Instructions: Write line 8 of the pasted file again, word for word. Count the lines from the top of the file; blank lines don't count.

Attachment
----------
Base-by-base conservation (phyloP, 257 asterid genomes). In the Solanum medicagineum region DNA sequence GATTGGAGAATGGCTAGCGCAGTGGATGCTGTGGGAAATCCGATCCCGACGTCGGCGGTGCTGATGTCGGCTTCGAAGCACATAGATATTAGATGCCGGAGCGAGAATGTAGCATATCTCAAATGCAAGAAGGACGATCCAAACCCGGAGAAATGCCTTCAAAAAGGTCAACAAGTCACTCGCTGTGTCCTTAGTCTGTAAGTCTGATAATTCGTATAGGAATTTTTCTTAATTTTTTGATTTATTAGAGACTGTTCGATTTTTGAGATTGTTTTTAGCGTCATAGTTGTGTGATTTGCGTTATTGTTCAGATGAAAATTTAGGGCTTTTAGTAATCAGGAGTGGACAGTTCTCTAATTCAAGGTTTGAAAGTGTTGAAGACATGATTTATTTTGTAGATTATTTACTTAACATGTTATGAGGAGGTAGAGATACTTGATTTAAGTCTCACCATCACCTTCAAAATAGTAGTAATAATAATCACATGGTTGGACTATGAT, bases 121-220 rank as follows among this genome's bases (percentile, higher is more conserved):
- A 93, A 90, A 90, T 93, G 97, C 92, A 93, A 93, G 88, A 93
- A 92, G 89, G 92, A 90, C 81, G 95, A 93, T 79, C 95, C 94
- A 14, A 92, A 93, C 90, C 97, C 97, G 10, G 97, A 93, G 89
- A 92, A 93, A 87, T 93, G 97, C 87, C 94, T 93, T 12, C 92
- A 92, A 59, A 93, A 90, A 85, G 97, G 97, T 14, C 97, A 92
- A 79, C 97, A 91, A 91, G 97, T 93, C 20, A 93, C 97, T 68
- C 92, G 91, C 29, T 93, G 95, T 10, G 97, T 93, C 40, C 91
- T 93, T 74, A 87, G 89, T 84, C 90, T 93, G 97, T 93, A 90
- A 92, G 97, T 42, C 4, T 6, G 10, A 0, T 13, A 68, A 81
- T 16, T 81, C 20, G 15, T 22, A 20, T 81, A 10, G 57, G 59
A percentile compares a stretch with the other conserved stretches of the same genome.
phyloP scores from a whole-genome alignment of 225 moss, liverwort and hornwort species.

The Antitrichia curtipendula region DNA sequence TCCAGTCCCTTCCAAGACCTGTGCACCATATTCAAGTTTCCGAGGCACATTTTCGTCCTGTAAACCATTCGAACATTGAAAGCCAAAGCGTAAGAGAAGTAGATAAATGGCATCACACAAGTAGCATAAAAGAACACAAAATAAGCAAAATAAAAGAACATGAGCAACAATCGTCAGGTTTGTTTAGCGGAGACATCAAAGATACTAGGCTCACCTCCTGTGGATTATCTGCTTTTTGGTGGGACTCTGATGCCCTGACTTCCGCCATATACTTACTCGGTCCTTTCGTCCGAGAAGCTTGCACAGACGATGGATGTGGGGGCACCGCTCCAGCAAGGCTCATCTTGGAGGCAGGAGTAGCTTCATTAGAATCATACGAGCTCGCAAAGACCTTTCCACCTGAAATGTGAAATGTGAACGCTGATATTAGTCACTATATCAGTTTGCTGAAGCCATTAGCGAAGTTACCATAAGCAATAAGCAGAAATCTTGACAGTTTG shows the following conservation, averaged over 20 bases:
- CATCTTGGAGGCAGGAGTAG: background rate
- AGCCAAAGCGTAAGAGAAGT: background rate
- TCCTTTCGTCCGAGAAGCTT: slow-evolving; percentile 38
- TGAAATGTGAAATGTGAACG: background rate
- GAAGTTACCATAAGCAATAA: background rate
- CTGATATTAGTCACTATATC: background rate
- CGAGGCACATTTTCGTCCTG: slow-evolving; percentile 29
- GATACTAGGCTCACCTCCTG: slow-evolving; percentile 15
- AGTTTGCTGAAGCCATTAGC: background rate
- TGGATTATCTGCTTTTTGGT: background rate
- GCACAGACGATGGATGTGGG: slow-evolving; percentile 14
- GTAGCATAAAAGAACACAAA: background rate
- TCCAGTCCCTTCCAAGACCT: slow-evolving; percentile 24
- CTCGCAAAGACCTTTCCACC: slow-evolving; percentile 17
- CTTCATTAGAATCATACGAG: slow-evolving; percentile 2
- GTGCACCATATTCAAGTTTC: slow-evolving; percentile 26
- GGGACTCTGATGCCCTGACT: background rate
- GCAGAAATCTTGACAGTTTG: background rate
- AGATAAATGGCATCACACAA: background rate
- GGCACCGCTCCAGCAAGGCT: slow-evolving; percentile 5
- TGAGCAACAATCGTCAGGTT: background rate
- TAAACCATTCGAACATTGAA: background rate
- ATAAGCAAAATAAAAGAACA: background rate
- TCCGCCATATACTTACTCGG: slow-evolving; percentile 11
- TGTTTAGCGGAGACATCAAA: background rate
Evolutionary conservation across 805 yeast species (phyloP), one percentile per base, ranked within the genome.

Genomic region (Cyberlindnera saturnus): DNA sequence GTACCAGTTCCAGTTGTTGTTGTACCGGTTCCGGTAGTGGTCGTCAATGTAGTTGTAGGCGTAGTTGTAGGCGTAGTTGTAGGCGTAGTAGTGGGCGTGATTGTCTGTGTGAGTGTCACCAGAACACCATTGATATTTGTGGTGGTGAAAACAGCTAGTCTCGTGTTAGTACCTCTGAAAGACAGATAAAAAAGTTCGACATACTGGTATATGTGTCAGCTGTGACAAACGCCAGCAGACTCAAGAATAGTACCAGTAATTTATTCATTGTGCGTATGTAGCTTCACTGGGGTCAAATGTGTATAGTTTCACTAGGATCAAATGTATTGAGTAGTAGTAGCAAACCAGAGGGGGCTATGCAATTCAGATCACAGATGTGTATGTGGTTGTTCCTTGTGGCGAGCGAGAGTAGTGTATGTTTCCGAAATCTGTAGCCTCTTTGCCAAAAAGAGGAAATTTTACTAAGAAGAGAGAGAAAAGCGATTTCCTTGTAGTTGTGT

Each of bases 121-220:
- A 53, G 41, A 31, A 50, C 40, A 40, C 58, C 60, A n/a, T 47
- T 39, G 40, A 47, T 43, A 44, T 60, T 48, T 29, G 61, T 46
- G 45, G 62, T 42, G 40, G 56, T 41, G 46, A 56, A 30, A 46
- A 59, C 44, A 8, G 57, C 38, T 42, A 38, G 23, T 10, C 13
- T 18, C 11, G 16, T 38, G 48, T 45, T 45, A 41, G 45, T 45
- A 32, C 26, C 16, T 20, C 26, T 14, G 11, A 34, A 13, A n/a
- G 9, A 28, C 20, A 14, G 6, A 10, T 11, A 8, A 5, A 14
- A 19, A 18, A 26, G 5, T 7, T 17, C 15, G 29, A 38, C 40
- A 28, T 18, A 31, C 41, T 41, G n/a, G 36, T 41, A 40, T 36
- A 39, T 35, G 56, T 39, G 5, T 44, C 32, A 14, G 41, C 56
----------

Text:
- C 92, G 91, C 29, T 93, G 95, T 10, G 97, T 93, C 40, C 91